Selecting an Inflation Rider for Long Term Care Insurance

By Compuquotes Team on March 27th, 2008

Long Term Care

Everyone worries about inflation - the cost of living steadily rising. However, what you may not have considered is that you may need to purchase an inflation rider for your long term care insurance as well. Decades from now, even years from now, a long term care policies aren't going to be of much help because the benefits are worth today's rates. Without protecting yourself against inflation, chances are your long term care insurance won't help you much at all.

You can easily protect yourself from inflation with an inflation rider. While an inflation rider will add to your cost of long term care insurance, it will save you the trouble of being much underinsured later on, when you need to use the long term care insurance. An inflation rider increases your daily benefit by a fixed percentage each year for a period of time that is set, as well, the lifetime maximum will also increase proportionately.

There are two basic types of long term care insurance inflation riders - simple or compound. A simple inflation rider is a fixed percentage adjustment to your daily benefit, while a compound inflation rider increases your coverage more quickly.

Most often, inflation riders on long term care insurance policies increase five per cent each year. So if you're daily benefit is $100, on the first anniversary of your policy, it will increase to $105. With a simple inflation rider, your daily benefit will increase by five dollars each year for the life of the policy. A compound inflation rider will earn you more coverage each year. Instead of the five per cent being based on the original $100, it will be based on the new level, so at the second year, you will gain five per cent on $105, instead of $100. A compound insurance rider works similarly to standard compound interest on a loan - with the rider, your interest keeps growing and growing, being based on new funds each year, which are five percent higher than the year before.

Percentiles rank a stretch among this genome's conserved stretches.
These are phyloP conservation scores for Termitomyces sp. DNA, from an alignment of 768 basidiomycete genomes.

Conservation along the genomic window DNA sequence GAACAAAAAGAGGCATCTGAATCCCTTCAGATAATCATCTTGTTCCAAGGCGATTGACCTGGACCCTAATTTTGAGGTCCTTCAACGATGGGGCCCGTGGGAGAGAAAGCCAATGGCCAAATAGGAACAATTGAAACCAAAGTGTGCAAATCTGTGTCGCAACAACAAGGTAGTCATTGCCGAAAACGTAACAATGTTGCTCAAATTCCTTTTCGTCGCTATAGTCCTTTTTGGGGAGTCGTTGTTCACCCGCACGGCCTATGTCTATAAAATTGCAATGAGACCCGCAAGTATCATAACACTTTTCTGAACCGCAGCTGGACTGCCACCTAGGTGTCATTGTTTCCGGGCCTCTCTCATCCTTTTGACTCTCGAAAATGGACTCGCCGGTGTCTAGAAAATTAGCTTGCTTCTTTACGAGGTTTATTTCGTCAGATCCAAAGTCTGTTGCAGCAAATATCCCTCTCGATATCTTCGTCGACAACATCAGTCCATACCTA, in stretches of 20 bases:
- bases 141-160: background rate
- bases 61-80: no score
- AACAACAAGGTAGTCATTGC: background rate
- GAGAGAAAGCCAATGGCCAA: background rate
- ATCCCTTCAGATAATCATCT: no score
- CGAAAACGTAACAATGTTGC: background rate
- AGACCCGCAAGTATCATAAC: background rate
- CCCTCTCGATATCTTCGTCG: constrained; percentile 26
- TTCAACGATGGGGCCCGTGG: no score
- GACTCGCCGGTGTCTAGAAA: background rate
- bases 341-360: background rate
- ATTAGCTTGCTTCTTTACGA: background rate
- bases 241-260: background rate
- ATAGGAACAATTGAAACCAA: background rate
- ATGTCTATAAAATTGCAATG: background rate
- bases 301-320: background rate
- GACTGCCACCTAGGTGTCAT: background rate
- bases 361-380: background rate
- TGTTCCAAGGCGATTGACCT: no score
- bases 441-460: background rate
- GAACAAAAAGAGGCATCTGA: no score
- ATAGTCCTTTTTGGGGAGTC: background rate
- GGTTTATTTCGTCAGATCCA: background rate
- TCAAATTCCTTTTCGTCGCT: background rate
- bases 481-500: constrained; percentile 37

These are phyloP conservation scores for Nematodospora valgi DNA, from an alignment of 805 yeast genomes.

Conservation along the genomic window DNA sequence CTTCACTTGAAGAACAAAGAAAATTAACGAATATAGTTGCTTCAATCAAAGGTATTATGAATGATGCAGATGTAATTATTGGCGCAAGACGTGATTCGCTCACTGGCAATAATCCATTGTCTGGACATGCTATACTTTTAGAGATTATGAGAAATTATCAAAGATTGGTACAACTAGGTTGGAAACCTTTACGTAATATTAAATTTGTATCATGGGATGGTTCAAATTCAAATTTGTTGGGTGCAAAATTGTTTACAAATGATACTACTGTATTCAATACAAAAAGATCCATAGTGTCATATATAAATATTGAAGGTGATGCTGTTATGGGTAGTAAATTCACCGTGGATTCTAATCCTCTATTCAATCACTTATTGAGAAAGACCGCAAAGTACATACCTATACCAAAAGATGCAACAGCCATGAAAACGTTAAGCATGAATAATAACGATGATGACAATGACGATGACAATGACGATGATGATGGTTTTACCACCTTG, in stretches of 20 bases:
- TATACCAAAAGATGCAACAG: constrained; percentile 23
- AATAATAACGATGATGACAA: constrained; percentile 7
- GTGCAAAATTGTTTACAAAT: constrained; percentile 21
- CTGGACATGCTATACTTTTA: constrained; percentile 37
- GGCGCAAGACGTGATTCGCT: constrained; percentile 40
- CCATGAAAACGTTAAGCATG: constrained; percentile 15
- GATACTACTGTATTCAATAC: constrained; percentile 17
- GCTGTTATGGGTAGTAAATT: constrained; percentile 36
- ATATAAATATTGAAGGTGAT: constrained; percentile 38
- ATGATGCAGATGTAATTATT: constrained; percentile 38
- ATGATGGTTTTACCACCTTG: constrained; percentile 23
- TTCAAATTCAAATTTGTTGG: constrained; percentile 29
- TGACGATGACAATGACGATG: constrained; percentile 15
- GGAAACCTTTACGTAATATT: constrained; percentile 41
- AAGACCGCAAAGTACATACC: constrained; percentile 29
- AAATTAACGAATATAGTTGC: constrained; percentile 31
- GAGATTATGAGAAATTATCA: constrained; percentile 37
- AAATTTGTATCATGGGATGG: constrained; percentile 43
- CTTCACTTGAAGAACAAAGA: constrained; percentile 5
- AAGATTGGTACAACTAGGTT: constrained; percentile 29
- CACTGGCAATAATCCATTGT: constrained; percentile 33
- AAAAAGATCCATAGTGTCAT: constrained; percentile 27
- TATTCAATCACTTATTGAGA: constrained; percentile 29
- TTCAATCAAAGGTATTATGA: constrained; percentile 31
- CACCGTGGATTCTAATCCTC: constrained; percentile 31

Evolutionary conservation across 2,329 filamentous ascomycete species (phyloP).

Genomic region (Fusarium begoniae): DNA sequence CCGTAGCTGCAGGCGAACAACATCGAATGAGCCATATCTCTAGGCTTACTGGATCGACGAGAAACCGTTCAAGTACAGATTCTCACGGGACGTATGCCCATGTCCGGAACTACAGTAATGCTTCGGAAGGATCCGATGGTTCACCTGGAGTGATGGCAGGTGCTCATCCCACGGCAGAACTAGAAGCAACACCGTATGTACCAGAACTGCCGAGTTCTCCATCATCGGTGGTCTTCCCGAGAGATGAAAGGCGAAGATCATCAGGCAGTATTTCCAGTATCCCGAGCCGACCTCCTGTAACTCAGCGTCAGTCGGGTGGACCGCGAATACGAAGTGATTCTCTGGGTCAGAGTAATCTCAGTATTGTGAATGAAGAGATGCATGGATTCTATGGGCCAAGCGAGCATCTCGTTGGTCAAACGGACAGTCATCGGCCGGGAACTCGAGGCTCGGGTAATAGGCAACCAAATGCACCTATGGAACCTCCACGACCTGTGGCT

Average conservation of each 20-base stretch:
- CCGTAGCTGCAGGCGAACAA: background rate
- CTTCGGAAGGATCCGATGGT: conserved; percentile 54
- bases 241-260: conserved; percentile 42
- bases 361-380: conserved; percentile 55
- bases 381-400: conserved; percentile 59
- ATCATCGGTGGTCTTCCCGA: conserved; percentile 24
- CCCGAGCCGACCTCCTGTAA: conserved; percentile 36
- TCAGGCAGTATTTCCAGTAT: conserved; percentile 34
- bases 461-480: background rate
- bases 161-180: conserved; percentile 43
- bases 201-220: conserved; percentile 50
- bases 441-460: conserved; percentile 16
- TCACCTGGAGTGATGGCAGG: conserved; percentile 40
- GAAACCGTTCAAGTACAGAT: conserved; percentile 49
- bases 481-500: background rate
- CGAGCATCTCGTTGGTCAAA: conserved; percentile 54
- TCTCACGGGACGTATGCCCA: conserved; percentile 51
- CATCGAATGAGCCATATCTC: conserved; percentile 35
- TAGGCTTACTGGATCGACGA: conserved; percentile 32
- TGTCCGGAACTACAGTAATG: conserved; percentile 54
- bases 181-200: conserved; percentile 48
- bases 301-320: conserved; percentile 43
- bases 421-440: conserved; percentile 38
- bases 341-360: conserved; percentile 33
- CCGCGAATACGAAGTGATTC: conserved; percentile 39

This type of long term care insurance inflation rider is not for everyone - but it is important to include it in your policy if you're younger, around the age of 50. For older folks, nearer to the age of 70, it may not be worth the time, or the funds, to have an inflation rider on the insurance policy.

The cost of an inflation rider being added to your long term care policy is quite expensive, because you are paying now for better coverage years from now. It's important to understand how long term care insurance works - the premiums are based on your age when you purchase the policy - the younger you are, the cheaper the premium. However, if you are younger, it's best to purchase the inflation rider which will allow you to pay a similar, yet higher, premium for a bigger benefit each year. Basically, if you start your policy when you're 45, your payments will be similar to that as when you are 65 with the rider included and you will be amassing better benefits for yourself over those years.

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